Why indigenous Australian children face higher suicide risk
UNRESOLVED trauma passed through generations is a key factor in staggering rates of suicide among young indigenous Australians, experts say.
Rachelle Patterson is the Human and Community Services CEO for Lifeline Darling Downs and Southwest Queensland.
She said Aboriginal and Torres Strait Islander children and young adults were more likely to be exposed to major suicide risk factors.
"Interpersonal conflict and a loss of someone close are two key risk factors in terms of young people taking their own life," Mrs Patterson said.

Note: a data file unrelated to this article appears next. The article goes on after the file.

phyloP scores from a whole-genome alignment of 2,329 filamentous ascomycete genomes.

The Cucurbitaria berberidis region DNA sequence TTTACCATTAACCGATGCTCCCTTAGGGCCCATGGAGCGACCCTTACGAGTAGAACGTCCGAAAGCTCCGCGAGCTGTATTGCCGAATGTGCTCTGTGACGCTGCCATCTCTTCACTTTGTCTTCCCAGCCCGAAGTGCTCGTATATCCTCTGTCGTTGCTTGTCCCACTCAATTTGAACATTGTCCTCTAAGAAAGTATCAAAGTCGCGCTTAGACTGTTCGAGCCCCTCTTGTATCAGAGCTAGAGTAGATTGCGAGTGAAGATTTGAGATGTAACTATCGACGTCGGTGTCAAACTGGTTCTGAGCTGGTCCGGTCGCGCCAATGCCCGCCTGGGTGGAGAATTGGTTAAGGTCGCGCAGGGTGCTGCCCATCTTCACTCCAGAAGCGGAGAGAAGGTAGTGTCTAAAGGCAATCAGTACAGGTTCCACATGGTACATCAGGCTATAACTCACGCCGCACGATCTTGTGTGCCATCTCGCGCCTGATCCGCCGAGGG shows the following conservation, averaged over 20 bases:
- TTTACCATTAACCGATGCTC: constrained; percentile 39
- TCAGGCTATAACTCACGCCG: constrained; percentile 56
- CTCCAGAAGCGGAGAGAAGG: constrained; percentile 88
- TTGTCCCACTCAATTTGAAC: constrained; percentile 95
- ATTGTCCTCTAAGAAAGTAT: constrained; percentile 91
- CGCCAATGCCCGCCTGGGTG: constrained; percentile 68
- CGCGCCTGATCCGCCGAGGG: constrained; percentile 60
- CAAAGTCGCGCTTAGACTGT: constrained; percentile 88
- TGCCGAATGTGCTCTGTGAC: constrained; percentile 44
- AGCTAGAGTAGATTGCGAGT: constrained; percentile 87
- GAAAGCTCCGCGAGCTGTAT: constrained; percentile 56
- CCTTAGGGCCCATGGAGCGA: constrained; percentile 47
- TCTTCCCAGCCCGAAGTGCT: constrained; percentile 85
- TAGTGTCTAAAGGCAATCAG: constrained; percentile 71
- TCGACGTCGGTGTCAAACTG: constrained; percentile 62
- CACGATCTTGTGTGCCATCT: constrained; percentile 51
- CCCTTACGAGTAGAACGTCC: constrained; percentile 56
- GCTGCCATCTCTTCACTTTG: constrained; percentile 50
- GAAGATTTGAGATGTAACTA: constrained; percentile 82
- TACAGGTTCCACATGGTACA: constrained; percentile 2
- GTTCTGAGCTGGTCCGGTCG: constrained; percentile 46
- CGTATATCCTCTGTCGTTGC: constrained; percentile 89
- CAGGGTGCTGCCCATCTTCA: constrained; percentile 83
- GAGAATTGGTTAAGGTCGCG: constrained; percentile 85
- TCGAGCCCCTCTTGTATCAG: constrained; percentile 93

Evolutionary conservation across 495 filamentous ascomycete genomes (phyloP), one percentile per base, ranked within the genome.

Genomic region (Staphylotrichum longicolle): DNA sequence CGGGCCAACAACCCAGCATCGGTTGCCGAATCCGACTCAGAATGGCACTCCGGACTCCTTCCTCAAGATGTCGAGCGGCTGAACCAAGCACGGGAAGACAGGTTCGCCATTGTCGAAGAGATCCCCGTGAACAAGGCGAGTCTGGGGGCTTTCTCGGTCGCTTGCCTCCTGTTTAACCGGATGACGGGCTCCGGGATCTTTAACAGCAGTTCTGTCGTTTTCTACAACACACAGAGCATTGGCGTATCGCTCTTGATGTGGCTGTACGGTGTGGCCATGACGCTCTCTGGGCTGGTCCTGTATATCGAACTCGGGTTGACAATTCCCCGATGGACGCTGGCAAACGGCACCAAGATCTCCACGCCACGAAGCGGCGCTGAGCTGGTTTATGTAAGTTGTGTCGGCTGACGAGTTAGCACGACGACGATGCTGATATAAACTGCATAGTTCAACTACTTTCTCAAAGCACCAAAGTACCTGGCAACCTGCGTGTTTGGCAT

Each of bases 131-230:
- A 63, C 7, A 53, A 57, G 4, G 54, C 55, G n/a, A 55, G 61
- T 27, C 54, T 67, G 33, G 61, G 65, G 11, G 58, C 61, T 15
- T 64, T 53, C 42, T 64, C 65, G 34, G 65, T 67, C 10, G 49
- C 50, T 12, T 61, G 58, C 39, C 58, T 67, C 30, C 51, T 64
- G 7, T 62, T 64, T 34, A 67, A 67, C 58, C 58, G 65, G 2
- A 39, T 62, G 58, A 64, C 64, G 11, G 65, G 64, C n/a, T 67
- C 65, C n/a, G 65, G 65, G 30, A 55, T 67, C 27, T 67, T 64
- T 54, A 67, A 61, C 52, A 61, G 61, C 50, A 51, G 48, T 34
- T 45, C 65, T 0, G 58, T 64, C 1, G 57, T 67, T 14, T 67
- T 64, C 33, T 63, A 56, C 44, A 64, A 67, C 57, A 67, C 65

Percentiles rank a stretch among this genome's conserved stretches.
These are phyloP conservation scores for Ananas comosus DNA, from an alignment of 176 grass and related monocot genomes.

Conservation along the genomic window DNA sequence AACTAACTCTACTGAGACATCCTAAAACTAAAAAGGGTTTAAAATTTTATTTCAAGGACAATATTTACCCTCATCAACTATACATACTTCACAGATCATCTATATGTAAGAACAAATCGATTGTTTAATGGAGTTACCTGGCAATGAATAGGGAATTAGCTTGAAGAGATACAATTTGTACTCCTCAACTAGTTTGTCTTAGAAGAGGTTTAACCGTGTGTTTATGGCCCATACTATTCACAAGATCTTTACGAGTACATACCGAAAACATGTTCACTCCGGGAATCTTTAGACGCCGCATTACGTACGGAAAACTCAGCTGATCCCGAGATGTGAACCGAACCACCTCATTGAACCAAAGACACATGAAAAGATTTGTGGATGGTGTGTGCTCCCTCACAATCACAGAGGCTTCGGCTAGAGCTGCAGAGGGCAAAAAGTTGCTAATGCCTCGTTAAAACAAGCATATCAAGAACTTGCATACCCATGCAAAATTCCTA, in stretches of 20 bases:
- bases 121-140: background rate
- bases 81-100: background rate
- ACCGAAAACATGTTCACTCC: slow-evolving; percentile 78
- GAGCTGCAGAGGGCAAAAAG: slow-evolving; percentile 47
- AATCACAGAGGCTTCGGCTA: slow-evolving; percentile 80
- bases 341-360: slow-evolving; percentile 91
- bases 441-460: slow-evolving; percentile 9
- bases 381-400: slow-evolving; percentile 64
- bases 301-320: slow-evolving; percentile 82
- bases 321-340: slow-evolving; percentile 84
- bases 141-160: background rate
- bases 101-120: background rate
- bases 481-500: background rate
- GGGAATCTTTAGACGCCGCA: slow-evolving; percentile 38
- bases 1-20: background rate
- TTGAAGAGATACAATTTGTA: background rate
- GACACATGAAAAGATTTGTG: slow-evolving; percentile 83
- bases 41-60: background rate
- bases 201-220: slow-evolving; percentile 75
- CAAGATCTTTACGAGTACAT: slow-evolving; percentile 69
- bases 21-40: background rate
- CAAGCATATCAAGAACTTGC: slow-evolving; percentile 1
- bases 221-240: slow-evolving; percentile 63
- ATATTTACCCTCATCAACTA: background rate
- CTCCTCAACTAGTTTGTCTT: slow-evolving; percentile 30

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"Statically an Aboriginal person has a much reduced likelihood of life expectancy.
"If people aren't living as long, by virtue of that and Aboriginal person is likely to be experiencing more loss."
Mrs Patterson said unresolved trauma linked to the dispossession of indigenous land could impact the next generation.
"What I can say form my working in the Darling Downs region is that we are always experiencing a greater number of concerns for our indigenous clients," she said.
"We are currently and consistently dealing with indigenous young people who are at risk of suicide."
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